Nashville Zoo’s first Andean bear, Luka, celebrated her 4th birthday on January 3 with a Frozen themed birthday party. This is Luka’s second birthday at Nashville Zoo since arriving in June 2015 from Phoenix Zoo.
The birthday party included Luka’s favorite enrichment items - large tubs, cardboard castles covered in different herbs and spices, a snow machine (using Dawn dish soap), bubbles and a birthday "cake" made of specialty bear biscuits soaked in diluted cran-apple juice topped with a Honey drizzle, wax worms and a hardboiled egg.
Luka catches snow on her tongue at her birthday party.
Luka and Holt
It didn't take long for Luka to knock down her cardboard castle.
Birthday party guests included Zoo staff members, a cardboard Olaf and two other special guests – Andean bear brothers Holt and Muniri, who arrived in Nashville last May from The National Zoo. All three Andean bears live in a temporary home on the back of the Zoo’s property as they await the completion of their new exhibit - Expedition Peru – Trek of the Andean Bear.
While Luka is visibly smaller than the brothers, guests will be able to identify her by her prominent tan speckled markings on her face. Muniri can be distinguished by a long, single tan stripe that runs between his eyes. The most curious and mischievous of the group, Holt, has a black face with small tan markings on his muzzle.
Keepers have been working with all three bears on target training, which enables keepers and vet staff to easily conduct routine health exams, ultrasounds, blood draws as well as daily claw and paw exams. Because Andean bears are naturally inquisitive and curious, they get excited to learn and try new things, especially when their favorite foods (corn-on-the-cob and fruit) are part of the training.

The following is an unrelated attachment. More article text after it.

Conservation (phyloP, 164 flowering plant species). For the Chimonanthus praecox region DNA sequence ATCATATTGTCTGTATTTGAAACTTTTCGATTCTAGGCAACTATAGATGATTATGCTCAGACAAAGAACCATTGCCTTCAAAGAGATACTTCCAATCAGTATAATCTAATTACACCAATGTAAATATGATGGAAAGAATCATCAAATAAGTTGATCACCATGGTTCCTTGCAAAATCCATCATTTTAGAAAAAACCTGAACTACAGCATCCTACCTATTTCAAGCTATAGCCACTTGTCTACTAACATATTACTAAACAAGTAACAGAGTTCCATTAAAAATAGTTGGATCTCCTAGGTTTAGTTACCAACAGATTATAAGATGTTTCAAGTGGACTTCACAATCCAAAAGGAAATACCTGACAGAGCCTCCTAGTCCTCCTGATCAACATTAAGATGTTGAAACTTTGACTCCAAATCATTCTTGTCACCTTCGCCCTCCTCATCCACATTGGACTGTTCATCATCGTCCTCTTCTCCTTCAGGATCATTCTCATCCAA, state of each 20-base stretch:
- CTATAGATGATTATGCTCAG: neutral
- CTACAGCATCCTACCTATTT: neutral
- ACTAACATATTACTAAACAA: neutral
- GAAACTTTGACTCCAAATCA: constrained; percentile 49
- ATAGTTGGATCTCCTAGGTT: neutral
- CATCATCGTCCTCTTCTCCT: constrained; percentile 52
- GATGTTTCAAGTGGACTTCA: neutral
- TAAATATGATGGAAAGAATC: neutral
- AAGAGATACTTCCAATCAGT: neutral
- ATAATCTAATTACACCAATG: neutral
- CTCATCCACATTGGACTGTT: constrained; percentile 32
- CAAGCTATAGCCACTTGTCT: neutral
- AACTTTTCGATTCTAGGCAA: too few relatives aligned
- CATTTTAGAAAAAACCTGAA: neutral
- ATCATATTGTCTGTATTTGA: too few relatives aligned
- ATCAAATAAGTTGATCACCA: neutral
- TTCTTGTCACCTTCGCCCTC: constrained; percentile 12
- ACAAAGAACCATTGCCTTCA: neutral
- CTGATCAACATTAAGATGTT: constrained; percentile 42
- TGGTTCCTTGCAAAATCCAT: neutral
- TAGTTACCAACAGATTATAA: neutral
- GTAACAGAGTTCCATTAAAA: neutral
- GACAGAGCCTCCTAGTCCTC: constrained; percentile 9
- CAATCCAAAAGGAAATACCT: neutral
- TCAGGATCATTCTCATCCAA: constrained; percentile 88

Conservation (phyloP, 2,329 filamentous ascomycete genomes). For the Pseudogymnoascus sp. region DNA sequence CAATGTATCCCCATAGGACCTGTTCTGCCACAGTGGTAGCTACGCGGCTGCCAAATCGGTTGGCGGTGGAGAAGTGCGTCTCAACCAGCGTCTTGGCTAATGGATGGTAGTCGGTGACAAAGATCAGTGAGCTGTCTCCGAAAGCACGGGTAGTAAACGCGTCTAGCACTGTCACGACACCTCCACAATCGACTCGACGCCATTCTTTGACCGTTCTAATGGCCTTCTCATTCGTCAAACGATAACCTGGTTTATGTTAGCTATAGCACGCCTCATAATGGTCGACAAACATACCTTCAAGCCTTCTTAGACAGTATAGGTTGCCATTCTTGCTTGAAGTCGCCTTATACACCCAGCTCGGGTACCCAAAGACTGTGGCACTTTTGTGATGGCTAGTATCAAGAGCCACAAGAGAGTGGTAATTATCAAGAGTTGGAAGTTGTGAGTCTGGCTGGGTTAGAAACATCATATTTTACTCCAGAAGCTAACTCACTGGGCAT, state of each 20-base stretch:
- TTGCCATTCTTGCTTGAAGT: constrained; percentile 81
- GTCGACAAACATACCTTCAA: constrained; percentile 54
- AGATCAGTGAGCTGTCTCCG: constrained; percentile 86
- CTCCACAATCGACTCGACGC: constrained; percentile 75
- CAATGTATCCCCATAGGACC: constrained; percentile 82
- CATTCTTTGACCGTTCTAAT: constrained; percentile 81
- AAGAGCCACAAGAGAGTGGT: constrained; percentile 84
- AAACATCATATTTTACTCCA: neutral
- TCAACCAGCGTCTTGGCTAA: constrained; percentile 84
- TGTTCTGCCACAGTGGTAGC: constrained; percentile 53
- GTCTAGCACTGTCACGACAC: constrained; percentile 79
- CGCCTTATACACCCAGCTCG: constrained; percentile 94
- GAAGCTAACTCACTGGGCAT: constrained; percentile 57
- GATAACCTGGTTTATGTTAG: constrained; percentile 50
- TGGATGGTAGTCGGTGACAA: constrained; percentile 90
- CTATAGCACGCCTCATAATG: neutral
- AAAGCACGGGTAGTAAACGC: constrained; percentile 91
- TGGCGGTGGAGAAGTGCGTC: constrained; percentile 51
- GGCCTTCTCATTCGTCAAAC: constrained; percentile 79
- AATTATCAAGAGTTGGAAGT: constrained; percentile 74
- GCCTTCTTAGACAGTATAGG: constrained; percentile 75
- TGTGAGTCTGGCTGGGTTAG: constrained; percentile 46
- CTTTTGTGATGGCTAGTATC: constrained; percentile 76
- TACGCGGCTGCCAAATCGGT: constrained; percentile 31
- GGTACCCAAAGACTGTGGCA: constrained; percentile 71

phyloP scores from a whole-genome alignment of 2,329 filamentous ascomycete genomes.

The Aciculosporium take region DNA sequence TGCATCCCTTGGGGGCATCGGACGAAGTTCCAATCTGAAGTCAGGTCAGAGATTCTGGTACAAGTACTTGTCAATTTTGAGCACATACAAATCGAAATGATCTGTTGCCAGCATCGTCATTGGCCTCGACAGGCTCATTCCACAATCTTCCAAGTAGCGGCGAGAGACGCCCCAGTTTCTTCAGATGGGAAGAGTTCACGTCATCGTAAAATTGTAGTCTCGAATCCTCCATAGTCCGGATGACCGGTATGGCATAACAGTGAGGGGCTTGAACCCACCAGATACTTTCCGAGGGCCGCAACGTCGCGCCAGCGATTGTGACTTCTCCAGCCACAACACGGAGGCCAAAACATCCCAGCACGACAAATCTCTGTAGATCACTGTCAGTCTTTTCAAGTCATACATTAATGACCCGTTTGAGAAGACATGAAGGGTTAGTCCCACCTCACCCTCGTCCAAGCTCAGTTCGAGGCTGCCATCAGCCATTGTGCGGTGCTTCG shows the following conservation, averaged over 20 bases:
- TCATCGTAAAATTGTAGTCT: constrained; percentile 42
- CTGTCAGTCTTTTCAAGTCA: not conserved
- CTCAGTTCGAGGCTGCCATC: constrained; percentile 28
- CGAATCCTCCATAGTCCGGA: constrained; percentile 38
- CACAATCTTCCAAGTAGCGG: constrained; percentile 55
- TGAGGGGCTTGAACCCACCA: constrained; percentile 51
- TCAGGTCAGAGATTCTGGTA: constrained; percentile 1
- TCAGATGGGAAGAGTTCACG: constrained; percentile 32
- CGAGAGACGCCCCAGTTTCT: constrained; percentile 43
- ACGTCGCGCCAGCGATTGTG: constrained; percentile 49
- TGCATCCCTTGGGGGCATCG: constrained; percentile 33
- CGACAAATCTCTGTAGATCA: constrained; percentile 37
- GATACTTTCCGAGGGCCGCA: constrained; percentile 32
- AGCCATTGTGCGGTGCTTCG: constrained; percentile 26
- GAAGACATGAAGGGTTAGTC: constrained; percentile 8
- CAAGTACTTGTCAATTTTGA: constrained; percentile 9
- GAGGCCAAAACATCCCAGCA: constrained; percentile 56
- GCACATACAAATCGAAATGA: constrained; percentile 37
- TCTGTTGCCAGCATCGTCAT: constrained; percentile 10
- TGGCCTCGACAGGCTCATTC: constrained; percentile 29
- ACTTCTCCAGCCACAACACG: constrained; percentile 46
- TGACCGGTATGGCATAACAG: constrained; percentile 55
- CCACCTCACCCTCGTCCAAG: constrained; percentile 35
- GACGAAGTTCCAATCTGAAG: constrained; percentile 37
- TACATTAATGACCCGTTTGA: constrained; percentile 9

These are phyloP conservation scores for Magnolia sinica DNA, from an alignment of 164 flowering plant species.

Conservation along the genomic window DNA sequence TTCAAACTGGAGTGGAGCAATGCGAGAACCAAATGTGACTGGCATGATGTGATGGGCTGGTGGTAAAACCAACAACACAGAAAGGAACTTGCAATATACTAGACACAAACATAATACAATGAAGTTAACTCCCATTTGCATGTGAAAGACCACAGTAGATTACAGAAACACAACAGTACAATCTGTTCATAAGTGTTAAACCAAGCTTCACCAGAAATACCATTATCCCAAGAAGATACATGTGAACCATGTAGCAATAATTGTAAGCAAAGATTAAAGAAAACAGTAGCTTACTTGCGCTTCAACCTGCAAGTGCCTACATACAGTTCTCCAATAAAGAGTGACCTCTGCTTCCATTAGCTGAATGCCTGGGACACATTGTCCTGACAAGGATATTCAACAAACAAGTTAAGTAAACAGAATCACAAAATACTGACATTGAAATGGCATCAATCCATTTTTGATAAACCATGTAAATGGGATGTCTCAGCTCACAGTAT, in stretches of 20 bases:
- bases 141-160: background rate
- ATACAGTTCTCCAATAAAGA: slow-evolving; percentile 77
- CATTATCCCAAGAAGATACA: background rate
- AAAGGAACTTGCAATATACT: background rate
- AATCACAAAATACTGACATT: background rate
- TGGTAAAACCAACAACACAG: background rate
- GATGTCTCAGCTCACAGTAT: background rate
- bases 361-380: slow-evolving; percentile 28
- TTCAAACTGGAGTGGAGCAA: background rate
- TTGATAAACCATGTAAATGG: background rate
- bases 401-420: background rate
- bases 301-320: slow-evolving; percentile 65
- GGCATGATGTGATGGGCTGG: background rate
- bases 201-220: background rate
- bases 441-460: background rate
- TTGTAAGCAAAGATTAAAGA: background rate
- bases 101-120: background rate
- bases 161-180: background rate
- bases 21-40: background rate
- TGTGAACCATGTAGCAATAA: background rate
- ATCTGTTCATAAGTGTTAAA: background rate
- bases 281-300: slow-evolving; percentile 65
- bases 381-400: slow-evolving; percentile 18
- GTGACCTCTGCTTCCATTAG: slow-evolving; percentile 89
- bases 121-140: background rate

The Andean bear (Tremarctos ornatus) is South America’s only bear species. Often referred to as the spectacled bear, this omnivorous species is listed as vulnerable on the IUCN Red List due to habitat destruction and poaching. There are only 38 Andean bears in the AZA collection across the United States, three of which are here in Nashville.
Luka and Holt wrestle in their off-exhibit yard.
Holt enjoys a hard-boiled egg.
Luka examines a bag covered in new scents (a mix of herbs and spices) as part of her enrichment.
Holt enjoyed the snow and bubbles!
Training our Andean bears
Target training is a foundation behavior and is vital in the beginning stages of animal training. The purpose of the behavior is to direct body movement, and allows keepers to get an up-close visual of the animal in a non-invasive, stress-free manner.
The zookeeper places a target stick up to the mesh and says the command ("Luka, target"). When the bear touches her nose to the target stick, the keeper blows a whistle (which serves as a signal to let the bear know she has done the correct behavior), then rewards the bear with a preferred food item.
Target training, combined with other basic behaviors, will help keepers train the bear for ultrasounds, blood draws, claw and paw care, dental care, and crate training.
Training, in general, builds the keeper-animal relationship, enables better animal care, reduces the stress of veterinary procedures, and provides mental stimulation for the animal.